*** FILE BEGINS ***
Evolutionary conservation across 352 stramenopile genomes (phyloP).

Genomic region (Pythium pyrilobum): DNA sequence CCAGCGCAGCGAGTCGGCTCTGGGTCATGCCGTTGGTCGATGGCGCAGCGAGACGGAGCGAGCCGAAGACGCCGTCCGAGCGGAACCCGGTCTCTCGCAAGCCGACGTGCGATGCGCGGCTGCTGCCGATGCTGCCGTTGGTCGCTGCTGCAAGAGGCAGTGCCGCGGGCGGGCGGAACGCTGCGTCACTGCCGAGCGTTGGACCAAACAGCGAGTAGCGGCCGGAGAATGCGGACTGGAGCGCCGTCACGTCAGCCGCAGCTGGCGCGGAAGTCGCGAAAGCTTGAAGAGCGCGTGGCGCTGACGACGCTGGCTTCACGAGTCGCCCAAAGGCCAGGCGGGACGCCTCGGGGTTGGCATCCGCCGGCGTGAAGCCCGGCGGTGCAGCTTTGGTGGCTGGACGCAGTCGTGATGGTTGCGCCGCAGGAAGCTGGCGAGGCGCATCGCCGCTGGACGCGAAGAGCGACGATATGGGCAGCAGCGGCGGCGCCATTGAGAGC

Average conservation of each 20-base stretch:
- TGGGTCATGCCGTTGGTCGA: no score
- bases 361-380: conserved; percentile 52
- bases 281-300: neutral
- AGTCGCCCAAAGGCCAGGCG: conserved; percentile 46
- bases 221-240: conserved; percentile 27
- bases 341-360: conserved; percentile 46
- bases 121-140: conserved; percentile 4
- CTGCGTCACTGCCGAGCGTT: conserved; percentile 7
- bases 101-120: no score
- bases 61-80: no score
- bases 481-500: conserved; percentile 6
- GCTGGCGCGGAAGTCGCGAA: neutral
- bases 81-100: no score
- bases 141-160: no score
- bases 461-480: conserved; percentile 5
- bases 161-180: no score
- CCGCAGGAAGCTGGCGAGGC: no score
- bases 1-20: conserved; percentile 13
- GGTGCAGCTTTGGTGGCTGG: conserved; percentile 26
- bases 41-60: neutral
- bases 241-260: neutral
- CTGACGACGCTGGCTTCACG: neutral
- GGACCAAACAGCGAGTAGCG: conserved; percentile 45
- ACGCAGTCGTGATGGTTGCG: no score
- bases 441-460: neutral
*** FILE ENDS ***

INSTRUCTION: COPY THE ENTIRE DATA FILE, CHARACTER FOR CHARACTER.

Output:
Evolutionary conservation across 352 stramenopile genomes (phyloP).

Genomic region (Pythium pyrilobum): DNA sequence CCAGCGCAGCGAGTCGGCTCTGGGTCATGCCGTTGGTCGATGGCGCAGCGAGACGGAGCGAGCCGAAGACGCCGTCCGAGCGGAACCCGGTCTCTCGCAAGCCGACGTGCGATGCGCGGCTGCTGCCGATGCTGCCGTTGGTCGCTGCTGCAAGAGGCAGTGCCGCGGGCGGGCGGAACGCTGCGTCACTGCCGAGCGTTGGACCAAACAGCGAGTAGCGGCCGGAGAATGCGGACTGGAGCGCCGTCACGTCAGCCGCAGCTGGCGCGGAAGTCGCGAAAGCTTGAAGAGCGCGTGGCGCTGACGACGCTGGCTTCACGAGTCGCCCAAAGGCCAGGCGGGACGCCTCGGGGTTGGCATCCGCCGGCGTGAAGCCCGGCGGTGCAGCTTTGGTGGCTGGACGCAGTCGTGATGGTTGCGCCGCAGGAAGCTGGCGAGGCGCATCGCCGCTGGACGCGAAGAGCGACGATATGGGCAGCAGCGGCGGCGCCATTGAGAGC

Average conservation of each 20-base stretch:
- TGGGTCATGCCGTTGGTCGA: no score
- bases 361-380: conserved; percentile 52
- bases 281-300: neutral
- AGTCGCCCAAAGGCCAGGCG: conserved; percentile 46
- bases 221-240: conserved; percentile 27
- bases 341-360: conserved; percentile 46
- bases 121-140: conserved; percentile 4
- CTGCGTCACTGCCGAGCGTT: conserved; percentile 7
- bases 101-120: no score
- bases 61-80: no score
- bases 481-500: conserved; percentile 6
- GCTGGCGCGGAAGTCGCGAA: neutral
- bases 81-100: no score
- bases 141-160: no score
- bases 461-480: conserved; percentile 5
- bases 161-180: no score
- CCGCAGGAAGCTGGCGAGGC: no score
- bases 1-20: conserved; percentile 13
- GGTGCAGCTTTGGTGGCTGG: conserved; percentile 26
- bases 41-60: neutral
- bases 241-260: neutral
- CTGACGACGCTGGCTTCACG: neutral
- GGACCAAACAGCGAGTAGCG: conserved; percentile 45
- ACGCAGTCGTGATGGTTGCG: no score
- bases 441-460: neutral